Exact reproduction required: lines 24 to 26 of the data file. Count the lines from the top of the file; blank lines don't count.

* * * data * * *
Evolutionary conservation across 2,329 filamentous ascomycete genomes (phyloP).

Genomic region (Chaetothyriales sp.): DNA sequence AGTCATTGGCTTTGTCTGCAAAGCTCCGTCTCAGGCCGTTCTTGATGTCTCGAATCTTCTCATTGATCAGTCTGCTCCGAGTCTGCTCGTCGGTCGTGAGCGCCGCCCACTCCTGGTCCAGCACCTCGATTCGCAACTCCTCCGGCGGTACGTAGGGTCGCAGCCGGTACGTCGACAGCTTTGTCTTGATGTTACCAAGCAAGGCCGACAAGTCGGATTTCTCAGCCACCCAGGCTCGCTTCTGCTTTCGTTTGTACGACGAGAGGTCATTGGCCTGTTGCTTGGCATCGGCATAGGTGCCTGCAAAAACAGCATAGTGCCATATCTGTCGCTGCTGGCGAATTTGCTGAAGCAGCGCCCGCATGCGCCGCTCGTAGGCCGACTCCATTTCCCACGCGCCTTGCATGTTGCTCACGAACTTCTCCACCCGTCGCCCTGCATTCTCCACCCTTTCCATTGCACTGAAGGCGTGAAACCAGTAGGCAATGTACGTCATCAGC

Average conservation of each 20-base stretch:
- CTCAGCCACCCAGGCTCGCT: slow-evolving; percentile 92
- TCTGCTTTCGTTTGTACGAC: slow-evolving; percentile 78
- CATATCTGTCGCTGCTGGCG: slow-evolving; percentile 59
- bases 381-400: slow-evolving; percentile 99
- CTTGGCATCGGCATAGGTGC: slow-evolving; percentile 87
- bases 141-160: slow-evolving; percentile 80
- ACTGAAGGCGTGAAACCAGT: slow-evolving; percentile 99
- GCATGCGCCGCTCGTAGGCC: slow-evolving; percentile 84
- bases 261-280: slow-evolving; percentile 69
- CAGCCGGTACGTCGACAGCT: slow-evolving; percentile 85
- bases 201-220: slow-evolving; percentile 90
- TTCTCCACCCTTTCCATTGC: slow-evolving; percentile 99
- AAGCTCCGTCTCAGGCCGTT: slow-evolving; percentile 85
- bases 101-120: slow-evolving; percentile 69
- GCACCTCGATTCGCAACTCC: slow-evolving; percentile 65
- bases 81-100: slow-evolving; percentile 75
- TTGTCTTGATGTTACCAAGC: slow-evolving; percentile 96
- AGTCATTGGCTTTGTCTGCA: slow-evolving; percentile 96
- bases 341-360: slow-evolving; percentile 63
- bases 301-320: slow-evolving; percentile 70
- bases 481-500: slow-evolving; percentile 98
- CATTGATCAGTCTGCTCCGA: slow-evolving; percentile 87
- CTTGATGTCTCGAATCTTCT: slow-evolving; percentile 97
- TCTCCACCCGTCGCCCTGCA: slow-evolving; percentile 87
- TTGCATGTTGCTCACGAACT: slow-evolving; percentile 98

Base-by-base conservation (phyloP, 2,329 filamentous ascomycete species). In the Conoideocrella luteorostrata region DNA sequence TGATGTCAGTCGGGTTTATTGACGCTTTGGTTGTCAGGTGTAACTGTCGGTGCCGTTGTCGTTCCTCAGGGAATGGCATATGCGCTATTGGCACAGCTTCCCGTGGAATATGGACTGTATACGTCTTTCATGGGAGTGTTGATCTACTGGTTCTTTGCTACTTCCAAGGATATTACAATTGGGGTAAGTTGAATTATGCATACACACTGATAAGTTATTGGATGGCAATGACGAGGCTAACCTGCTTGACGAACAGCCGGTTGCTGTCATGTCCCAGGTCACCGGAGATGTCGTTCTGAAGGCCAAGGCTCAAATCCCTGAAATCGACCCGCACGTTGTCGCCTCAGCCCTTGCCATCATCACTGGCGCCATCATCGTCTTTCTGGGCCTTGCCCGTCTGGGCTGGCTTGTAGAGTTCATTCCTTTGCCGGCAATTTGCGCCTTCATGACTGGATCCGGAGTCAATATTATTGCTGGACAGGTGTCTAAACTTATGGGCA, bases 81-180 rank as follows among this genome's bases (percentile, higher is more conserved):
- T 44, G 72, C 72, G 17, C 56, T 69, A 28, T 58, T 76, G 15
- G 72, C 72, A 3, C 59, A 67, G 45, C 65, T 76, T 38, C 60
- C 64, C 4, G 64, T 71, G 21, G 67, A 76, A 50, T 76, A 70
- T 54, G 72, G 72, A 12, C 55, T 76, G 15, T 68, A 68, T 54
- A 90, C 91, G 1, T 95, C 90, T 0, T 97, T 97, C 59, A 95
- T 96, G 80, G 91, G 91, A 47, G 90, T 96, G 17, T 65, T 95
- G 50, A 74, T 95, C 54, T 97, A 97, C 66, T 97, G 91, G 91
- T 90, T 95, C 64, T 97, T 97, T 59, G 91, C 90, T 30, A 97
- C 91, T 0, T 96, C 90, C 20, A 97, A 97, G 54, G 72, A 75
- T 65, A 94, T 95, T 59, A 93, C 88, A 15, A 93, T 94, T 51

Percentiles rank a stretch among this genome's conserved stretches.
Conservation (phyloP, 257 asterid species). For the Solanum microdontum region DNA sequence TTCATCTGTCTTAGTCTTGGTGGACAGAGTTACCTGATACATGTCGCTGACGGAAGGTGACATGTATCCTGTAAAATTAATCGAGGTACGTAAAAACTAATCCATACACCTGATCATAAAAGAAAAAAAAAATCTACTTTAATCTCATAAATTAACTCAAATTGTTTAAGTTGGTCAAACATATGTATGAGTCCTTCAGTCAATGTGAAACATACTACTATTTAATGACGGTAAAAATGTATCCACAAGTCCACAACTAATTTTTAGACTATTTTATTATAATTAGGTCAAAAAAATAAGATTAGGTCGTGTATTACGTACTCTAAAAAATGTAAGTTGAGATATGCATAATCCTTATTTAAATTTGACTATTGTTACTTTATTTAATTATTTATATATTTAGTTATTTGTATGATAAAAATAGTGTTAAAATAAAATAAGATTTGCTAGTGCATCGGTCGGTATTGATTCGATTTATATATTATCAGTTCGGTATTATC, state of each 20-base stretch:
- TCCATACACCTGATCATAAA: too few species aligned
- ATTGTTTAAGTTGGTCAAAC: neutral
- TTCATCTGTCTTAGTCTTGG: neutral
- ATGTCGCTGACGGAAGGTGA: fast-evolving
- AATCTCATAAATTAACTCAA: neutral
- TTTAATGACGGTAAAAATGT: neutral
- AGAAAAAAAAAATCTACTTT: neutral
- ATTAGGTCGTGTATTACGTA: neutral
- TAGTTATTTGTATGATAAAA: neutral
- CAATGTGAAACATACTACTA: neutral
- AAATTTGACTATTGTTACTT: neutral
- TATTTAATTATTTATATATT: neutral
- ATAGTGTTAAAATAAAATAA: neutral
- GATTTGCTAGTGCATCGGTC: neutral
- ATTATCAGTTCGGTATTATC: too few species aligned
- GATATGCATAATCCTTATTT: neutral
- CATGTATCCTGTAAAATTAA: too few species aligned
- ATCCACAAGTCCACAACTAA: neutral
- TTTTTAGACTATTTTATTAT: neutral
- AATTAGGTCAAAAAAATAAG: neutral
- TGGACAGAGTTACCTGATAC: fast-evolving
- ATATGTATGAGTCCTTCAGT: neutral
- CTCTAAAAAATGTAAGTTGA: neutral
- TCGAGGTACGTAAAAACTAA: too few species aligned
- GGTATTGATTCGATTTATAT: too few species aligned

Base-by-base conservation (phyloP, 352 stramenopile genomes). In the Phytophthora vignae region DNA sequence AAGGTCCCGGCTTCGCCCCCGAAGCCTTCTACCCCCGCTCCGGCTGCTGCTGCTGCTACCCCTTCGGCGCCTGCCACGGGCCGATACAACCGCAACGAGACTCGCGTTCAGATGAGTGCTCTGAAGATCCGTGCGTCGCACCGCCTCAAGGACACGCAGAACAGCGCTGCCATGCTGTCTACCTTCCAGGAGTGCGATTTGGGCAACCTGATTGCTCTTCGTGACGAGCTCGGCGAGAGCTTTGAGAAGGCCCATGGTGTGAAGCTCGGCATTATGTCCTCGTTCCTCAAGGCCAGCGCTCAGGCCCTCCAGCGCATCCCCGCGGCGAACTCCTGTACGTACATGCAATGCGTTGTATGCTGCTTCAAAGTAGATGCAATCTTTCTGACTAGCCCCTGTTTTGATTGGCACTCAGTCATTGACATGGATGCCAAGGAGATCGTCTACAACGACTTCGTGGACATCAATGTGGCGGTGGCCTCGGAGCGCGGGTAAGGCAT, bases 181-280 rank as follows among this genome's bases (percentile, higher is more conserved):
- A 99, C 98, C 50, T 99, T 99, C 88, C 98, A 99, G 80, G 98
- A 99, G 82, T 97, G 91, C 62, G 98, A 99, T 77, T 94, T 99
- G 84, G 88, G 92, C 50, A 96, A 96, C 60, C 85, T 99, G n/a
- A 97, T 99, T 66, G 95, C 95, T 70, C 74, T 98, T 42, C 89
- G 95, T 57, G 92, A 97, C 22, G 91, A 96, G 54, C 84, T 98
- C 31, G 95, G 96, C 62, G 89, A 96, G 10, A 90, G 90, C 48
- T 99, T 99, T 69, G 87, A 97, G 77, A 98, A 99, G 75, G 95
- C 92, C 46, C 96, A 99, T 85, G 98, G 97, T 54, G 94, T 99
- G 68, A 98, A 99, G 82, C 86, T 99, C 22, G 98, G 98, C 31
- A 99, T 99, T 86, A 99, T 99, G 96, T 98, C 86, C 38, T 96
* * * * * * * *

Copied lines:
- bases 481-500: slow-evolving; percentile 98
- CATTGATCAGTCTGCTCCGA: slow-evolving; percentile 87
- CTTGATGTCTCGAATCTTCT: slow-evolving; percentile 97